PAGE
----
Kilcoyne, Susan H., Gannon, Katy, Shoghi, K., Zhang, ShuYan and Kellerher, Joe (2015) A study of residual stresses and their effect on thermo mechanical fatigue in complex geometries. In: European Conference on Neutron Scattering ECNS 2015, 30th August - 4th September 2015, Zaragoza, Spain. (Unpublished)
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It is known that residual stresses within engine components, such as turbine housings, can combine with service generated stresses and cause unexpected failures during operation, therefore it is important that all the stresses (residual and induced, compressive and tensile) are fully characterised and understood.
The use of neutrons as a tool to measure the strains within a material is well established; however, applying this technique to complex engineering components can prove challenging. This research investigates the measurement of residual stresses in complex geometries found within the turbine housing component of a turbocharger using neutron diffraction. The effect of various production methods on residual stress distributions is also explored.
Successful strain measurements were taken using the Engin-X instrument at the ISIS spallation source from three turbine housings selected from various stages in the manufacturing process, allowing a study of the effect of heat treatment and machining on stress magnitudes and direction. The turbine housing consists of various sections greater than the maximum 60mm path length of the neutrons, therefore path lengths must be carefully chosen to achieve acceptable neutron count rates. Engin-X benefits from an automated experimental setup to make the selection of this limited path length easier on complex shapes. The turbine housings were mounted on to a positioning table allowing translation in X, Y, Z directions and also rotation in , . Each of the housings were scanned using laser scanners and this in conjunction with the virtual path length measurement software SScanSS allowed automated measurements of acceptable path lengths to be made. On this occasion measurements in one principal direction were measured and the correct measurement methodology established.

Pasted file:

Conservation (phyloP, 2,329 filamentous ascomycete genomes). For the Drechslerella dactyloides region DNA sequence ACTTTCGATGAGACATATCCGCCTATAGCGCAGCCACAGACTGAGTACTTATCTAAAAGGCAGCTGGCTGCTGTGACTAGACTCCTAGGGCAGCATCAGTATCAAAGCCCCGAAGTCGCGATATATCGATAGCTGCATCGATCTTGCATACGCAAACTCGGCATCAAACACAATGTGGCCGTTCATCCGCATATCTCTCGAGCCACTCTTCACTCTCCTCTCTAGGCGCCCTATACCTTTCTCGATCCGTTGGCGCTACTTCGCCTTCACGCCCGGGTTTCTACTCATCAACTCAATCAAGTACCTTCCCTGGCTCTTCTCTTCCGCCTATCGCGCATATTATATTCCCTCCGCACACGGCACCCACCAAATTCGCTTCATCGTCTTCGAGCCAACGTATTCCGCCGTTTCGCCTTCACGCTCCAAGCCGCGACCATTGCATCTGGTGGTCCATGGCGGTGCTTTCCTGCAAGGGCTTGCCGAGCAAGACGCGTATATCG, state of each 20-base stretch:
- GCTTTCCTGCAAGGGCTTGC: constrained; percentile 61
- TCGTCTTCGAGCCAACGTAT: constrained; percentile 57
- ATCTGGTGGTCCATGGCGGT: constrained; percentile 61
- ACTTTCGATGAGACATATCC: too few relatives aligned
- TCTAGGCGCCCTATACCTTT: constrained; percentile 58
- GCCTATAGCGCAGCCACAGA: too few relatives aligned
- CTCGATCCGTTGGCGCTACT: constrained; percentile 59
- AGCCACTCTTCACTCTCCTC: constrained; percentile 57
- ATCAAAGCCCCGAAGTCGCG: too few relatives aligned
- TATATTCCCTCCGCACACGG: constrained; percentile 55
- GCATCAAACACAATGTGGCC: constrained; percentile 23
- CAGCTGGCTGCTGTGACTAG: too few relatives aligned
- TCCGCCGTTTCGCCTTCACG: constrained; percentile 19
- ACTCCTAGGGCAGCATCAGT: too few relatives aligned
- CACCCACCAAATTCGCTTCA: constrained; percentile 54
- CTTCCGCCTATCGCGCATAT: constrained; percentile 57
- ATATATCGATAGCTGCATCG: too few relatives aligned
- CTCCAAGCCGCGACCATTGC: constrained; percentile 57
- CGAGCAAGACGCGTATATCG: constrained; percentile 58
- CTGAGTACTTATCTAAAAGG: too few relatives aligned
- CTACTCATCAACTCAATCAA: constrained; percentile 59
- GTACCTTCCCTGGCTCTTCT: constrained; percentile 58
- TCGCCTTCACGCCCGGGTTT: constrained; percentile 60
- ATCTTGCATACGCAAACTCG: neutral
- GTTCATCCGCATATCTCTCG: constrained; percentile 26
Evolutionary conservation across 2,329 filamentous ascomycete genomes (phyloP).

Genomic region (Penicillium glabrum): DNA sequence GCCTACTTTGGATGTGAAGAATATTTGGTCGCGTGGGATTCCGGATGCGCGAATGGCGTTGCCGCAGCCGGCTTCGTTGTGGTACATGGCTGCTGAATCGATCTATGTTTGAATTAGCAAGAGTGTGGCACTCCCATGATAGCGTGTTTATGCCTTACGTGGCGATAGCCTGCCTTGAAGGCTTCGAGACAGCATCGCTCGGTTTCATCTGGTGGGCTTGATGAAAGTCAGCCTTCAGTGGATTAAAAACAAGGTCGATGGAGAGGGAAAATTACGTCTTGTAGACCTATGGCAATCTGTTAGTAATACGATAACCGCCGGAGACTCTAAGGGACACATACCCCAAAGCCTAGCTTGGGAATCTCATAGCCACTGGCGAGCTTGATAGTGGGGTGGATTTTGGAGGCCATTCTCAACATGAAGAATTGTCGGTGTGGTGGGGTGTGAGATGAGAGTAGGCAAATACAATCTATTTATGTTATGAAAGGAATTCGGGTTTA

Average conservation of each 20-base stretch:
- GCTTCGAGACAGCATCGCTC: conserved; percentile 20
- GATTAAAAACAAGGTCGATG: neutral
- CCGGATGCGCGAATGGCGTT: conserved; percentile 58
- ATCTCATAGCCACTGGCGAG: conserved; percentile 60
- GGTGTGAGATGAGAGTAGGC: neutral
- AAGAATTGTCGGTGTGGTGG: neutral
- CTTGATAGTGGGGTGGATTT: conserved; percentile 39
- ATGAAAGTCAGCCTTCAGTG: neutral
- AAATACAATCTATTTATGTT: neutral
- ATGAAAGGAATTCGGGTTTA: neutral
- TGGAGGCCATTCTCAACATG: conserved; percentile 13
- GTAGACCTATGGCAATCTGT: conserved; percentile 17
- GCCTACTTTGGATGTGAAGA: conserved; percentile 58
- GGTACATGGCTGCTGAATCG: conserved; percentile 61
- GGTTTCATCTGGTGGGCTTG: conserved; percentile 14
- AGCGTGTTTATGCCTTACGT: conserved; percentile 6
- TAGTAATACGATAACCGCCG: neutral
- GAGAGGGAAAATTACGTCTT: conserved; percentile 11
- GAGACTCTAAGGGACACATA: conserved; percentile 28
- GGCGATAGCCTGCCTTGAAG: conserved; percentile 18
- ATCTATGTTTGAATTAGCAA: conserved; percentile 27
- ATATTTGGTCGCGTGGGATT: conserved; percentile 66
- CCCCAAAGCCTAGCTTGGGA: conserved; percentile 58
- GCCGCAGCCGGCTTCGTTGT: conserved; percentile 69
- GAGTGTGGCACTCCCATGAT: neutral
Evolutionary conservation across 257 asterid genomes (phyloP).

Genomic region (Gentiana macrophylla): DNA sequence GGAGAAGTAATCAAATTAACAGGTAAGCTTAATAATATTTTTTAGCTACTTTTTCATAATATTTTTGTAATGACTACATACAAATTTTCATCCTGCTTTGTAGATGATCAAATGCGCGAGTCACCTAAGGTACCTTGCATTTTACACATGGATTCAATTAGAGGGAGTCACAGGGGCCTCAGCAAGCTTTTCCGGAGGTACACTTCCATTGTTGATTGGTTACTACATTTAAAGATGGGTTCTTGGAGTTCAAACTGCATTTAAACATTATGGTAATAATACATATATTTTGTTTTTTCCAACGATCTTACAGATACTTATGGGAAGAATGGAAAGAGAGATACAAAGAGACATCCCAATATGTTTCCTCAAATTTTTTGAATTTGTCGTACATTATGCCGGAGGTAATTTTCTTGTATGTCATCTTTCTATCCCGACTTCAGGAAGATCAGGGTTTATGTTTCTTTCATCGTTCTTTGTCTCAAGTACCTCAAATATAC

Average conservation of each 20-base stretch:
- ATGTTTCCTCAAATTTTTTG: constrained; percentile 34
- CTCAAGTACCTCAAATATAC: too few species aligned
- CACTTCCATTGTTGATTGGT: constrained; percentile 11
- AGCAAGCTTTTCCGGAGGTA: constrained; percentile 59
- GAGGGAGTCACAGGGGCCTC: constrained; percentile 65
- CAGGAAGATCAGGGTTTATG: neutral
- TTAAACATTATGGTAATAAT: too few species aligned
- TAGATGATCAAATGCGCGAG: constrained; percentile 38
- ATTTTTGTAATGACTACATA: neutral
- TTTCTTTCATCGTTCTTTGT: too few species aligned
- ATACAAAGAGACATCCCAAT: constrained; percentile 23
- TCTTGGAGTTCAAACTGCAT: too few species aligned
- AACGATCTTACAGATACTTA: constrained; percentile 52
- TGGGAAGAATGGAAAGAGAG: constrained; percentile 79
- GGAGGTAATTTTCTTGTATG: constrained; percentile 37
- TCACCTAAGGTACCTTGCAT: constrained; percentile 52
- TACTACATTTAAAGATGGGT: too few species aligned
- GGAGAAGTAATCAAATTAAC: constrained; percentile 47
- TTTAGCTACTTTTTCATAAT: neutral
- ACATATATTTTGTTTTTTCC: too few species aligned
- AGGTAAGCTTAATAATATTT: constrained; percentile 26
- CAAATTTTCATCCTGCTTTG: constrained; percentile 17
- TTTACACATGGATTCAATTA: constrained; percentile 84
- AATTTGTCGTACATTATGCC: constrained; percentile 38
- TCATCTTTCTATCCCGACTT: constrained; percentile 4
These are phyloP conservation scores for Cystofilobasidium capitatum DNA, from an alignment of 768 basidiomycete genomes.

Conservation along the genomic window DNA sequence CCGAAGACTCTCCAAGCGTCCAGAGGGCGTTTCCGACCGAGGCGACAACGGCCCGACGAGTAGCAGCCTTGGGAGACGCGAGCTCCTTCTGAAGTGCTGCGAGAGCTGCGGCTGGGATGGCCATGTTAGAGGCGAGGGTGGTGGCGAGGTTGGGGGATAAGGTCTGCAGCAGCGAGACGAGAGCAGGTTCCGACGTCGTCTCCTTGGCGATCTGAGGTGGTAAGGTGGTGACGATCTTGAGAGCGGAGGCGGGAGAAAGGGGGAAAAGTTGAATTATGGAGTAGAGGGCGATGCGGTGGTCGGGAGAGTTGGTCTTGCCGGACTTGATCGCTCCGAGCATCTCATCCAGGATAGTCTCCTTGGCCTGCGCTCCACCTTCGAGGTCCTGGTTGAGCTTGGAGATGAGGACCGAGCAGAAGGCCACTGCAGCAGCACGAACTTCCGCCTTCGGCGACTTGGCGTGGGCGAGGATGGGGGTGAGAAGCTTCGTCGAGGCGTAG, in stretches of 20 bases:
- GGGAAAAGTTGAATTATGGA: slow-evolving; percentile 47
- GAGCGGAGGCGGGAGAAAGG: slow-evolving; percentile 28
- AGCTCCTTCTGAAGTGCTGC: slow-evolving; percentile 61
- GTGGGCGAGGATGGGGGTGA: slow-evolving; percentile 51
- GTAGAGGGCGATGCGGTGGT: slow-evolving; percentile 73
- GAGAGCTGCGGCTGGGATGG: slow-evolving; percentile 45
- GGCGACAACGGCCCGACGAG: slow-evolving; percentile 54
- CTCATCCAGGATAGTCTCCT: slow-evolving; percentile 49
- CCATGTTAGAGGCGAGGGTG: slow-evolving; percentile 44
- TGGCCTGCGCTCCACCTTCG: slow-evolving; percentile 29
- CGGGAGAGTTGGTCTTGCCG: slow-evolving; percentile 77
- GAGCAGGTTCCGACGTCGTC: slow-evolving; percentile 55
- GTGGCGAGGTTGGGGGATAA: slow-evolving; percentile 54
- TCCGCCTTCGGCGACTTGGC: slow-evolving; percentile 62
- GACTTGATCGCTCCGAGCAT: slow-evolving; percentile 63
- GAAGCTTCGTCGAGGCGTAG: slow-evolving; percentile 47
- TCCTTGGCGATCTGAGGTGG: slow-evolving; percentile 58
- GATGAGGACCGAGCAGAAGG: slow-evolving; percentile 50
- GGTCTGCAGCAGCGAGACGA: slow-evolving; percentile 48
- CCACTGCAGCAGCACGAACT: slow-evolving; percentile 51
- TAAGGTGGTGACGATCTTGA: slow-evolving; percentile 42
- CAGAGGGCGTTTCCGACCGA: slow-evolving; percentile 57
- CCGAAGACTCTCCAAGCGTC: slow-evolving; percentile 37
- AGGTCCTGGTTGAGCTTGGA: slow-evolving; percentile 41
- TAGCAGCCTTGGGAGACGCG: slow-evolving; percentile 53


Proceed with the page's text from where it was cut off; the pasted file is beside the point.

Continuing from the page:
Continuation of this work was then carried out on SALSA at the ILL reactor source. Measurements were made on turbine housings, one as cast and one heat treated. The internal divider wall of each turbine housing was examined as this is an area where crack initiation can occur. The results showed that, heat treatment can reduce compressive residual stresses. However, compressive stresses are thought to slow the onset of crack initiation and could be beneficial in the material, this will be investigated further in future work.
It is hoped that this information will be used to improve production methods and result in improved simulation methodologies to allow accurate predictions of thermal fatigue and fracture locations to be established.
The authors wish to thank Dr Jon James (Open University) for his help in setting up the experiment and for the use of the SScanSS software.
|Item Type:||Conference or Workshop Item (Poster)|
|Subjects:||Q Science > Q Science (General)|
|Schools:||School of Applied Sciences|
|Depositing User:||Sue Kilcoyne|
|Date Deposited:||02 Jun 2015 15:34|
|Last Modified:||07 Dec 2016 08:44|
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